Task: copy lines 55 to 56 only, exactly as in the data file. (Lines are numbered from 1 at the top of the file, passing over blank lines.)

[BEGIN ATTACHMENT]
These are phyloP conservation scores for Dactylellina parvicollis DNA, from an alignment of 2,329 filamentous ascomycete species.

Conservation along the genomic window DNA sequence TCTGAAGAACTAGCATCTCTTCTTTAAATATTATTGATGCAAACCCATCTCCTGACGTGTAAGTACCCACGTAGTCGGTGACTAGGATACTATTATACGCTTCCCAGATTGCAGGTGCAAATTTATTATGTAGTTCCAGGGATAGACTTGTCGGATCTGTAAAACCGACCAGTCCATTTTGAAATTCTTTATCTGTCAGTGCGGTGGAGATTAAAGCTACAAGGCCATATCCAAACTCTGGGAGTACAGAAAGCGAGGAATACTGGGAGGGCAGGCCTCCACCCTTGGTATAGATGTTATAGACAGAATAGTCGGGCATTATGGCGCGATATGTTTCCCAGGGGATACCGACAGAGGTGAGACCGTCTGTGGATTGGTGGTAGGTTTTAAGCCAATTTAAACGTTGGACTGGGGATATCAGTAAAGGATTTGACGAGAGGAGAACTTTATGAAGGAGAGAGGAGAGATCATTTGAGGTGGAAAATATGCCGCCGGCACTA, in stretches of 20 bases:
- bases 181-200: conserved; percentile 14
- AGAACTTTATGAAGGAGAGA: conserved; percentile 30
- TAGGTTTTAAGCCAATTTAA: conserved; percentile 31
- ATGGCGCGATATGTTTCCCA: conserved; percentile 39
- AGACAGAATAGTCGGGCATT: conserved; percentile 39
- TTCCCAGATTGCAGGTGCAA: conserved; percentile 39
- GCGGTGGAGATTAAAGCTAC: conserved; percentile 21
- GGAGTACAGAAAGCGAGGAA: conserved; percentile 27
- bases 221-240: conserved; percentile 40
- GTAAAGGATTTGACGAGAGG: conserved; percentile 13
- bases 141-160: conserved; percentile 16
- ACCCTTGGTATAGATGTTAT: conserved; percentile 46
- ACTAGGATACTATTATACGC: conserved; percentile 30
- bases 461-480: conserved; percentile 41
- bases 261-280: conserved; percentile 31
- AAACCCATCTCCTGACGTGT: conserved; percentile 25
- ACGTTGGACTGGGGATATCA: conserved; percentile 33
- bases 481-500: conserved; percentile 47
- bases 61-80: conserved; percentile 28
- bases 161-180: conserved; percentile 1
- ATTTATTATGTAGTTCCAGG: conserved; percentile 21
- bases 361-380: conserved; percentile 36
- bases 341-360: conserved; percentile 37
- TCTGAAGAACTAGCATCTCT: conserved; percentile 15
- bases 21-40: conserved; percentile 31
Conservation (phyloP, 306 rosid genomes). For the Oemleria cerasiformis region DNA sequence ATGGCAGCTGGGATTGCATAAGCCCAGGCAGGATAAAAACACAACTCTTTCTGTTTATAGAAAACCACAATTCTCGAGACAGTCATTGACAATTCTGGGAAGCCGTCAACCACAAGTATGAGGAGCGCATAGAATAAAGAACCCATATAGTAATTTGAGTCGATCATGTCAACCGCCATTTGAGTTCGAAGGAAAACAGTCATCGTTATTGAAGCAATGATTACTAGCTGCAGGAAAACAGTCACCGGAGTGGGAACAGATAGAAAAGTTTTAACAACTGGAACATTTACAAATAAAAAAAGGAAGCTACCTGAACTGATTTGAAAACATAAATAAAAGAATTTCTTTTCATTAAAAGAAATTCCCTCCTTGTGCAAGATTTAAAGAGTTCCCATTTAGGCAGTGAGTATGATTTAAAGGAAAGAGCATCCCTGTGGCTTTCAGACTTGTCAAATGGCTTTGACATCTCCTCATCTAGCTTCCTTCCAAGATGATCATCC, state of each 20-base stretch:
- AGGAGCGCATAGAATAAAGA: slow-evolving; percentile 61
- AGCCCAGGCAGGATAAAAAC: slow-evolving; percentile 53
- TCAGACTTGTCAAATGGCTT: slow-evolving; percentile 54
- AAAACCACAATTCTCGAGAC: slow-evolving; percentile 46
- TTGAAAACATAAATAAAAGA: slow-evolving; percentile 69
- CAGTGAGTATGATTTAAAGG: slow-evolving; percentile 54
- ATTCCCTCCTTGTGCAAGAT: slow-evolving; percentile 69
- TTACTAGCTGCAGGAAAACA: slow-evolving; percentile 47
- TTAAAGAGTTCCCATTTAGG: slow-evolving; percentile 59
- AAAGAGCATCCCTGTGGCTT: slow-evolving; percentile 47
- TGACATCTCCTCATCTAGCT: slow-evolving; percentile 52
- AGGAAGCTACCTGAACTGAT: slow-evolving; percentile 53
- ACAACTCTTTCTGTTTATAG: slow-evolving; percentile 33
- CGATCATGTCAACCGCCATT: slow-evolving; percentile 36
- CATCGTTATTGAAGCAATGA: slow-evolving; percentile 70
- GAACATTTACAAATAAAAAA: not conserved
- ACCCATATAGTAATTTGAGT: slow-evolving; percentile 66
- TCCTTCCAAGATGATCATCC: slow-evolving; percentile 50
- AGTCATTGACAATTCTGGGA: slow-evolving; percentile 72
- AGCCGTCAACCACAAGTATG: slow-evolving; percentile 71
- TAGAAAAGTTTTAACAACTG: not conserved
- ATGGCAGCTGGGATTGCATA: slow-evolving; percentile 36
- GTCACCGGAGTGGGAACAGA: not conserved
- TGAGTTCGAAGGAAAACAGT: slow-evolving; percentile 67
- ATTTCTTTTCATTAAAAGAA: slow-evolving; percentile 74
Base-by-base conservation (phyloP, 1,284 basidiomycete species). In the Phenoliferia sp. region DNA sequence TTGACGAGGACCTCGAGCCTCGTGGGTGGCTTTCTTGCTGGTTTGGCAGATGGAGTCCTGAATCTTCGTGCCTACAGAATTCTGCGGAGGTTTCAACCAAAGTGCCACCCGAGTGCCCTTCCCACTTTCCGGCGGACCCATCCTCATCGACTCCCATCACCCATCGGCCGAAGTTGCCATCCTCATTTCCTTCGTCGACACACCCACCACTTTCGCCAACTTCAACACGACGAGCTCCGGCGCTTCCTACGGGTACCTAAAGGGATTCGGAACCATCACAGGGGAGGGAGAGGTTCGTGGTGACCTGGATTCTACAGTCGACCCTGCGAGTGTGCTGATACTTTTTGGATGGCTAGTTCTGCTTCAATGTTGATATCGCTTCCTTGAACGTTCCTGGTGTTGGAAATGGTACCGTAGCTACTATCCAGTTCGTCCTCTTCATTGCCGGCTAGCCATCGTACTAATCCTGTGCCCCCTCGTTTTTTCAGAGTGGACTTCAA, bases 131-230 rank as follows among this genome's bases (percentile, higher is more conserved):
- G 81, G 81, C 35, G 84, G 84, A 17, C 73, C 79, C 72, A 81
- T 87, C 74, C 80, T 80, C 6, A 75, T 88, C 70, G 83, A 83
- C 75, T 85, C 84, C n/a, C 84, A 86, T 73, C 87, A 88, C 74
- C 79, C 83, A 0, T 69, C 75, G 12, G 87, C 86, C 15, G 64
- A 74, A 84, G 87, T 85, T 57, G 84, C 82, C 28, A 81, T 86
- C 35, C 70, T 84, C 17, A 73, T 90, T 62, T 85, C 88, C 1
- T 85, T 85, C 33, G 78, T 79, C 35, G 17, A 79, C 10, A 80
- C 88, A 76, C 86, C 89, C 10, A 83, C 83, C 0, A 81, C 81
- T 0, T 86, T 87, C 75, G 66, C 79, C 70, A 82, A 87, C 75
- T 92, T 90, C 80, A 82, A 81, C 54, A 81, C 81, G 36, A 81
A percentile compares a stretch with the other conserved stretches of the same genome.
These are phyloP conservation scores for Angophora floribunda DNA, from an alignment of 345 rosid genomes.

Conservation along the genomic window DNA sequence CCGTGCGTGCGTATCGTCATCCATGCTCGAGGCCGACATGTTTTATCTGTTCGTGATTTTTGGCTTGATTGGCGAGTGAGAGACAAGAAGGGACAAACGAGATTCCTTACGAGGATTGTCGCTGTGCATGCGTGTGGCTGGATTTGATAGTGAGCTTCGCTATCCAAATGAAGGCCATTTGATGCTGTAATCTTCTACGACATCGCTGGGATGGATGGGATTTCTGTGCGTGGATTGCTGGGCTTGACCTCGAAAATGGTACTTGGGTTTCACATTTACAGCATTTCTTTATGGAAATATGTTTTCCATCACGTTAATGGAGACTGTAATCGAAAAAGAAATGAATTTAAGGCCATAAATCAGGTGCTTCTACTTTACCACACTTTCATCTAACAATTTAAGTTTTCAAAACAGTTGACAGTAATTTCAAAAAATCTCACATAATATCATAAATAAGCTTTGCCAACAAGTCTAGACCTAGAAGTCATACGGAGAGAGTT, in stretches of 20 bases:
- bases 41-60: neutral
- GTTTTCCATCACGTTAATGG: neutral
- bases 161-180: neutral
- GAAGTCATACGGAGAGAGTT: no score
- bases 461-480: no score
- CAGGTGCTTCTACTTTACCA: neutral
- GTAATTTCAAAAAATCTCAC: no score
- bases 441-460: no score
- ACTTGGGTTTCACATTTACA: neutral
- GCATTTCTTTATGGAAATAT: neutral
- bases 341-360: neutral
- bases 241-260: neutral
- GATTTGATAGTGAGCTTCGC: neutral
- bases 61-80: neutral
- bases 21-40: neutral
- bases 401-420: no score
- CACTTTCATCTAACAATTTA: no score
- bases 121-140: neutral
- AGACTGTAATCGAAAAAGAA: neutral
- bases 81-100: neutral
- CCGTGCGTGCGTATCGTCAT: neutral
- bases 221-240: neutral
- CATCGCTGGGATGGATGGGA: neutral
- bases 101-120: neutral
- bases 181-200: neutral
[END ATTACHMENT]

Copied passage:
- G 81, G 81, C 35, G 84, G 84, A 17, C 73, C 79, C 72, A 81
- T 87, C 74, C 80, T 80, C 6, A 75, T 88, C 70, G 83, A 83